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October 27, 1945


JAMA. 1945;129(9):618-619. doi:10.1001/jama.1945.02860430034011

During the later part of the recent war in Europe the Netherlands was known to be one of the German occupied countries suffering severely from malnutrition. Reports reaching the liberated area from still occupied western Holland toward the end of last October attested to the extreme degree of food shortage and starvation existing there. Careful plans were made for a rapid survey of the nutritional status of these people by three teams of Allied nutrition experts promptly following their liberation. Stocks of special foods for treatment of the most desperate situations were imported, and fifty-one Dutch medical feeding units were organized and trained in their use.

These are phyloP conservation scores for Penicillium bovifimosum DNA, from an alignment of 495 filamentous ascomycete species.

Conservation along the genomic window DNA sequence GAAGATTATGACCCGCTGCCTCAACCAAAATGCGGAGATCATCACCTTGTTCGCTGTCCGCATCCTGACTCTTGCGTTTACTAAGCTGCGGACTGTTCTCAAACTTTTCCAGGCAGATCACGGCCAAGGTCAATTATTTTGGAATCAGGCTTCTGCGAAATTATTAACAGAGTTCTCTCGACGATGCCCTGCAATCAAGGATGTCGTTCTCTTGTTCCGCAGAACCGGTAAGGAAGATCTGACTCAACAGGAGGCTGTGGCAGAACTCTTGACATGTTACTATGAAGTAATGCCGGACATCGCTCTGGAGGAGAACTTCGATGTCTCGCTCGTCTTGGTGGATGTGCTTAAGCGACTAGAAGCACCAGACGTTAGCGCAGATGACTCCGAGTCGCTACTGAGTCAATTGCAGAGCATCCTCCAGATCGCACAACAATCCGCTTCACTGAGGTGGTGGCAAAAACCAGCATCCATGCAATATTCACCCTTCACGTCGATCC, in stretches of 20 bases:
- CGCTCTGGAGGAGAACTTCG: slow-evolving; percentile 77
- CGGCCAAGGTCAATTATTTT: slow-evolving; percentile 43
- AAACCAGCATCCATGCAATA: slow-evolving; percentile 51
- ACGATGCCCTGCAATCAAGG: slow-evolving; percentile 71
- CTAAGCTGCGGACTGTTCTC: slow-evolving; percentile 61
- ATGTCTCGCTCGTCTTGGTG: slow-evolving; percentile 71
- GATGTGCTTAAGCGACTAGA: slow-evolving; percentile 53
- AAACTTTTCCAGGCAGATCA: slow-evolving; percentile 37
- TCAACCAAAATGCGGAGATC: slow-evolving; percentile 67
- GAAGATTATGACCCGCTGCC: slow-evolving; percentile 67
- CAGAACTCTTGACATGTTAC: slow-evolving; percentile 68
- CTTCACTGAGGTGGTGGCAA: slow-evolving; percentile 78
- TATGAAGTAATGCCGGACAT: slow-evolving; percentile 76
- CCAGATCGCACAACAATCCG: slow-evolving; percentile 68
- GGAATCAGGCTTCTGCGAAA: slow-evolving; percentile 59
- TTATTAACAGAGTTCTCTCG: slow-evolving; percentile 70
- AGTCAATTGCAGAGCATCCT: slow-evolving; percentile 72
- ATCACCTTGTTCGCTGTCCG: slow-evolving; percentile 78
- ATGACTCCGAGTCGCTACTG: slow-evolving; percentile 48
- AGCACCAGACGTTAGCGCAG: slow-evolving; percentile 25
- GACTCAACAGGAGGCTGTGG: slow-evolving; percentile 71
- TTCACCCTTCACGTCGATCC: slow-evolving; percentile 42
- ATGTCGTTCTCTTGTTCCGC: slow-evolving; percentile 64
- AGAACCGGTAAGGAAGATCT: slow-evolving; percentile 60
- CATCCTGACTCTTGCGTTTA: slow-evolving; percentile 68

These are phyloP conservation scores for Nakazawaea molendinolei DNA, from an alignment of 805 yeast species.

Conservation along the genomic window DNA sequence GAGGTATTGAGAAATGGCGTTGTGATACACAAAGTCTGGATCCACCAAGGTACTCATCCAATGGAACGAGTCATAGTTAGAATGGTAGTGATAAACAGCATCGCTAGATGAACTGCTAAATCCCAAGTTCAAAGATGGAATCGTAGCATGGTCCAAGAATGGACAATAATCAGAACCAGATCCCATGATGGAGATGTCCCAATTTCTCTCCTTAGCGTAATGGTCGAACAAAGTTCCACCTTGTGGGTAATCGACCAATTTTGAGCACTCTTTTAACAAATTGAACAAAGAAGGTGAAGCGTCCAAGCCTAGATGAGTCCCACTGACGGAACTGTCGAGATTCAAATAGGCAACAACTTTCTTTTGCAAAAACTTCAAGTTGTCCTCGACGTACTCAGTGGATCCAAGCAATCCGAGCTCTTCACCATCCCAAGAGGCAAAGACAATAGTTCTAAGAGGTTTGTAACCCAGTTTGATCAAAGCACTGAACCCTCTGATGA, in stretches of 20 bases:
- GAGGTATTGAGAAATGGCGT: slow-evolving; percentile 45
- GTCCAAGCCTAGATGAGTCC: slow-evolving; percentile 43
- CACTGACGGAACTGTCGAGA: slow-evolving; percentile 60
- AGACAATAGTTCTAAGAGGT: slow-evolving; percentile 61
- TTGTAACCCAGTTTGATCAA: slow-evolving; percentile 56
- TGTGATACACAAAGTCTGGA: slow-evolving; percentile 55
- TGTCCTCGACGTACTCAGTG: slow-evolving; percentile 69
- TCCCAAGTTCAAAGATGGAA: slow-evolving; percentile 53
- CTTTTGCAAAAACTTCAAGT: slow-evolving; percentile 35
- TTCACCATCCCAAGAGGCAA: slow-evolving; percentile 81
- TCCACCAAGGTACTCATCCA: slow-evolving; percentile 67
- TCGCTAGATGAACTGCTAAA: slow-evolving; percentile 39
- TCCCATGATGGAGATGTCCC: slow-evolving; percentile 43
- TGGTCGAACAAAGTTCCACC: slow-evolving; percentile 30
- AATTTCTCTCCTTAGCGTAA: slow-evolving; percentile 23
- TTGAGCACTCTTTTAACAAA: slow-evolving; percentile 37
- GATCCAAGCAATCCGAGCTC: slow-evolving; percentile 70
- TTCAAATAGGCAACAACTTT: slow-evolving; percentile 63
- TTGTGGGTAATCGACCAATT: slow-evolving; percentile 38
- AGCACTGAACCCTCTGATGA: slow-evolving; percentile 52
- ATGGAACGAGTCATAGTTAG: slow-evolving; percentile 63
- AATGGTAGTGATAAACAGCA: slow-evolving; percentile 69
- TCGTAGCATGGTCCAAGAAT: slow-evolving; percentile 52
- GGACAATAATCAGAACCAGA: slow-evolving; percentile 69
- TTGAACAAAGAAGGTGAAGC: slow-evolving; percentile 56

The preliminary report on this problem of mass starvation1 indicates the extensive ramifications of prolonged consumption of food at caloric levels of approximately 1,000 calories per day. The people complained of bodily and spiritual exhaustion. Dizziness and a tendency to collapse on prolonged